Duck Walk

Duck Walk:

Start in Open Stance with feet hip width apart and lift the toes and balls of your right or left foot and then lower them. Alternate between your feet to simulate a walking motion. Involve the hips by wagging your imaginary tail. Look forward to keep your body upright, and play with fast, medium, and slow gaits. Use your arms to engage your upper body.

This is week eight of my 52 week challenge, and our focus this week will be Duck Walk. Invite Duck Walk into your daily routine this week, and allow yourself to play with the three planes of movement (high, middle, and low) as well as the three intensity levels. Let the five sensations of fitness, stability, mobility, flexibility, agility, and strength guide your exploration. Seek pleasure in this movement as you dance through life this week. At the end of your week with Duck Walk, report back or journal about your own experiences.

So, last week I noted that Rock Around the Clock was a movement that I have not enjoyed as much as some of the other moves of Nia, and I spent much of last week trying to understand why that is. I am happy to report this week that I HAVE a new appreciation for Rock Around the Clock. You might even say that I have had a breakthrough in my relationship with this move, and I have my knees to thank for this.

One of the reasons that I think I avoided this movement was because I rarely sensed stability in my base when I used to do this move. For me, the lack of stability also created a lack of pleasure. I don’t like to do things that I don’t think I am good at. Last week as I focused on Rocking Around the Clock, I would note those times when I felt like I was falling or leaning, and I would look down to see what was going on with my base. Low and behold, those silly knees of mine were locking when I rocked back causing me to lose my balance. I was truly surprised. I would have told you that I had soft knees every time, but I clearly did not. I worked all week at keeping soft, soft knees which allowed me to not only keep my balance and sense stability in my base, but it also allowed me to recover gracefully on those occasions when I got a little carried away with movements that were a little bigger than normal. Those soft knees also allowed me to sense agility as I shifted from sides to toes or tail or simply changed direction.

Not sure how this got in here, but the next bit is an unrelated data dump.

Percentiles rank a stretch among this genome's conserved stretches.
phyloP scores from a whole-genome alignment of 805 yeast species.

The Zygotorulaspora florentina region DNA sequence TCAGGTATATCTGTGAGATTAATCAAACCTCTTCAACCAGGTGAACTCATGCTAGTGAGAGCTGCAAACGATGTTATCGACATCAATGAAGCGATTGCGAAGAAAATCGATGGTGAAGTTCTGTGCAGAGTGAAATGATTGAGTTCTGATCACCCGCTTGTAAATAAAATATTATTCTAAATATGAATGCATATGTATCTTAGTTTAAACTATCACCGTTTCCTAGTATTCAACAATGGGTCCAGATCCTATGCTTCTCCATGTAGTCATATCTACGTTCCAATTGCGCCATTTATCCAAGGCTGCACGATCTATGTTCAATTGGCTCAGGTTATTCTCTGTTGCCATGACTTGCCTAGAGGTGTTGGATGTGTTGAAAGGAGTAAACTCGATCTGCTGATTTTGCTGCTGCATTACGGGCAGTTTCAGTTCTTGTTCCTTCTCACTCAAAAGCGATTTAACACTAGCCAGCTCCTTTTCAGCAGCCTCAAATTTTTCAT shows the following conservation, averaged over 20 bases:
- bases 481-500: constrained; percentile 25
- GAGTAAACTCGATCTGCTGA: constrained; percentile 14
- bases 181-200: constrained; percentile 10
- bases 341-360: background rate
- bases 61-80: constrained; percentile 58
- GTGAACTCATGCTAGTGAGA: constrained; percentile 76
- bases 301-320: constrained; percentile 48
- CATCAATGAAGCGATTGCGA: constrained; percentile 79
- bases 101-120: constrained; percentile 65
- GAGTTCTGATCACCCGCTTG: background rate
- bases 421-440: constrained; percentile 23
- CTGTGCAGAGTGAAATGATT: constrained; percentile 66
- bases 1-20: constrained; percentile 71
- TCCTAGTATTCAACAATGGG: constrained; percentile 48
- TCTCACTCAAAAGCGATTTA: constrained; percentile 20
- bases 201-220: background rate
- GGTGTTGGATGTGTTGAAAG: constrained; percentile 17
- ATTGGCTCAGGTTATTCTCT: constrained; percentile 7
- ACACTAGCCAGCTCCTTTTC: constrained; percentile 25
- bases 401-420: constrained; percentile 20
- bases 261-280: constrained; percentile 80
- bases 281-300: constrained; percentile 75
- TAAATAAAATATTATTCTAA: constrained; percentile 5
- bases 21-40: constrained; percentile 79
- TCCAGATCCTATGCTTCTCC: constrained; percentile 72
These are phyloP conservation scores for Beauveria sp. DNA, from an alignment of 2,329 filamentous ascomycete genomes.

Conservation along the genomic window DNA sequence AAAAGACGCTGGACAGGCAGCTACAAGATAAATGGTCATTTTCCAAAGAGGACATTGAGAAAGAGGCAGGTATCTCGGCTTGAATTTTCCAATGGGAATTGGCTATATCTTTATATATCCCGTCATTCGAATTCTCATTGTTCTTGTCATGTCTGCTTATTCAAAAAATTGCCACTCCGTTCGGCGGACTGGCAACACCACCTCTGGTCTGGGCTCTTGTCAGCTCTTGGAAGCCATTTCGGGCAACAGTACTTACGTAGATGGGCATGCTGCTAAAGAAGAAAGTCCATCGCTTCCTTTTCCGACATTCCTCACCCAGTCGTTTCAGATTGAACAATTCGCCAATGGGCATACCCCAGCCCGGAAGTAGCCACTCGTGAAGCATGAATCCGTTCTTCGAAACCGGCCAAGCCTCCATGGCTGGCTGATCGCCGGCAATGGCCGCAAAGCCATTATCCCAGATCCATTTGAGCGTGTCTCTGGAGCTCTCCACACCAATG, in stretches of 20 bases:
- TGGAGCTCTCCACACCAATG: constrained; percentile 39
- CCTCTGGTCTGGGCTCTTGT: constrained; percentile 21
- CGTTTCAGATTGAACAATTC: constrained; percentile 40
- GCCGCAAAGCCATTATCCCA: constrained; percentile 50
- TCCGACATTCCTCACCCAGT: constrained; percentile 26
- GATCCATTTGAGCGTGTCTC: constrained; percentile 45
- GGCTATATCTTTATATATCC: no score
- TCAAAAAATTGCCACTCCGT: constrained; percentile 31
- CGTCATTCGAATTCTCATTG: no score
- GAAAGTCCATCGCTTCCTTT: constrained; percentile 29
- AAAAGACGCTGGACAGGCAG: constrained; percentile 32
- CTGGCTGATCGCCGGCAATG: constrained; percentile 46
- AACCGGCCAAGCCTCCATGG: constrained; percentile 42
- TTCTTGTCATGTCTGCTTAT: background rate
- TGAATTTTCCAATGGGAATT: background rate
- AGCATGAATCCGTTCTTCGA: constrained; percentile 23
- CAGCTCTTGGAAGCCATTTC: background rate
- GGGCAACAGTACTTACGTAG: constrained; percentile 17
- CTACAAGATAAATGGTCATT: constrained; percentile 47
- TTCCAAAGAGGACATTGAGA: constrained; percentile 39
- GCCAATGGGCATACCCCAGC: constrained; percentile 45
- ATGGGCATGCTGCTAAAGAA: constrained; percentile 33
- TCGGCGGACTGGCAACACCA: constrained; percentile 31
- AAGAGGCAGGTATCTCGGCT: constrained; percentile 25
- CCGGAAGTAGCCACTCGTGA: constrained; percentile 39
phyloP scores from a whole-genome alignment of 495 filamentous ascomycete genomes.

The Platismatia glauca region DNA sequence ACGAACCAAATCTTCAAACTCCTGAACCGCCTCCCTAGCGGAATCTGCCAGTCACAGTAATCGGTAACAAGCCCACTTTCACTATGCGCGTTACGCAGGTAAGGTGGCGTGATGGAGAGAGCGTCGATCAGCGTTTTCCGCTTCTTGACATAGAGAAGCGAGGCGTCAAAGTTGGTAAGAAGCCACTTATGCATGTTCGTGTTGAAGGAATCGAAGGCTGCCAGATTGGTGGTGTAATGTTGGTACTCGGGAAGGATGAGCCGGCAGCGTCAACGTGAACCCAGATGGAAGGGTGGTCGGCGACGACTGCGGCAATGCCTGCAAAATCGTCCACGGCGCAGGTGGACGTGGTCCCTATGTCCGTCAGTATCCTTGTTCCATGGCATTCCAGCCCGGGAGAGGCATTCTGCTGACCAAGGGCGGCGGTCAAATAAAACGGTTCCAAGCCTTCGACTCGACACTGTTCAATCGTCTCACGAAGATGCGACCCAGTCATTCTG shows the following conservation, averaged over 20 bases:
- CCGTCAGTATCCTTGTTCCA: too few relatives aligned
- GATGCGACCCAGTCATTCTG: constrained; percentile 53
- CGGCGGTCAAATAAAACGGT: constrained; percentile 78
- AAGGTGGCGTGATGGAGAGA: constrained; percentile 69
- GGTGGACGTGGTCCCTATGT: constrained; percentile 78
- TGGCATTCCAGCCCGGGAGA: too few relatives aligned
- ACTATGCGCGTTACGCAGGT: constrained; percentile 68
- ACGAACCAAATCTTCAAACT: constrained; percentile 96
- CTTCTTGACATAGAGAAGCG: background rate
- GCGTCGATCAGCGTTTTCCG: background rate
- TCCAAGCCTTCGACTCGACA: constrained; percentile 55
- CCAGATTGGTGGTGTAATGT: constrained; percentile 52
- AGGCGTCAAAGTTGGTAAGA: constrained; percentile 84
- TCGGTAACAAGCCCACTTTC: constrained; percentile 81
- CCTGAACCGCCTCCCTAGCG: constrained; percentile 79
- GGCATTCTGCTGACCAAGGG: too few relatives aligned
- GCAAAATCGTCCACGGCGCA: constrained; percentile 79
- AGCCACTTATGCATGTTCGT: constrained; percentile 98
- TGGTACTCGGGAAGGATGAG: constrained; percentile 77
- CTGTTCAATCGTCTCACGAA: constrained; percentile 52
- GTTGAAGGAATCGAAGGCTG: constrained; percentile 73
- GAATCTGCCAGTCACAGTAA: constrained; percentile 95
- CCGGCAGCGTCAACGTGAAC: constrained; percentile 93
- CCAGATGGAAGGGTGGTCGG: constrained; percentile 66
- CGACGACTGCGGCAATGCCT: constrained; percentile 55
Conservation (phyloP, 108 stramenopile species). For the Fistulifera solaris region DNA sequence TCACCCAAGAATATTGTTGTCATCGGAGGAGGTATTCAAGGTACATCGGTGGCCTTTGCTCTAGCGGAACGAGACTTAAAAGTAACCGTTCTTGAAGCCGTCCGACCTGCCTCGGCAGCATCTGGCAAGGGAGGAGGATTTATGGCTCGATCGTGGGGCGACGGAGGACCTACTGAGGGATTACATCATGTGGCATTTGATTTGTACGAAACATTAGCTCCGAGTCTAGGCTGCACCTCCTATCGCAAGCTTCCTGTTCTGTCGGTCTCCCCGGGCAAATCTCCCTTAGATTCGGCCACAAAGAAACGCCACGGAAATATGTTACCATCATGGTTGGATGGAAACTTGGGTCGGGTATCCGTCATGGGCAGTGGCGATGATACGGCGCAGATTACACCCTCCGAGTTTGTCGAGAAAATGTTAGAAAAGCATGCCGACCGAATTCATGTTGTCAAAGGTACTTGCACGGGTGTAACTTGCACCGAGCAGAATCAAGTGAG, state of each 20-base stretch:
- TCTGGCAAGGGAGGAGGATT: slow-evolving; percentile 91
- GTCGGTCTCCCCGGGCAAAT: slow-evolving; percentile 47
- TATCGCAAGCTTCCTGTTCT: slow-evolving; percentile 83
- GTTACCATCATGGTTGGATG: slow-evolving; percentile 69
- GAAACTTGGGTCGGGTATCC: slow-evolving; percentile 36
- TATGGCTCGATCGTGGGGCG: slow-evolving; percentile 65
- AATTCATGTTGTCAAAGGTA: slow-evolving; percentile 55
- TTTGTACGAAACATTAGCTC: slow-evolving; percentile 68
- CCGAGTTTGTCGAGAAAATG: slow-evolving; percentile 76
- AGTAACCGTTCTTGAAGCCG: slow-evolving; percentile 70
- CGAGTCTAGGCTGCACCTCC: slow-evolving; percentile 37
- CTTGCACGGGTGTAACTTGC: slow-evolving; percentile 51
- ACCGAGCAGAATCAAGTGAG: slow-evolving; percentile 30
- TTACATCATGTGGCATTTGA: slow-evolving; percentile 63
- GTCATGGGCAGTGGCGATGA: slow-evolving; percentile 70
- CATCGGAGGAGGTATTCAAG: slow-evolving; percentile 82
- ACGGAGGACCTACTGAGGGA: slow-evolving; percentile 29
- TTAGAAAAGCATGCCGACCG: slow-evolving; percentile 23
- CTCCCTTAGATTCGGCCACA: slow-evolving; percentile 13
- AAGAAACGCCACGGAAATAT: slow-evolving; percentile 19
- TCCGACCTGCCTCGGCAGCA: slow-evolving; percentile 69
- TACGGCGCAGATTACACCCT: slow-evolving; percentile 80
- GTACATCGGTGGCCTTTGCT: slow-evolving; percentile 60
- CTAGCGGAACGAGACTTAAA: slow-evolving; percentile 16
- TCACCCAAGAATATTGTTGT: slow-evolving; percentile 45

I have been spending a lot of time with Debbie and Carlos via the 52 moves pre-release video that I purchased at my white belt training, and it was on that video that Debbie delivered the pearl of hula hooping. I love to hula hoop. With this pearl in mind, I had a second “ah ha” moment with Rock Around the Clock–I needed to move my hips more. With fully engaged hips and soft knees, I moved between the planes and varied the size and speed of my movements.

I can happily report that I have found pleasure in this movement. My ankle and knees and hips all played nicely together, and I felt no pain as I rounded the clock. For the people in my life that played this last week with me and endured far too many conversations about body position or soft knees, thank you! Your encouragement and sense of play was instrumental in my new-found love of Rock Around the Clock.

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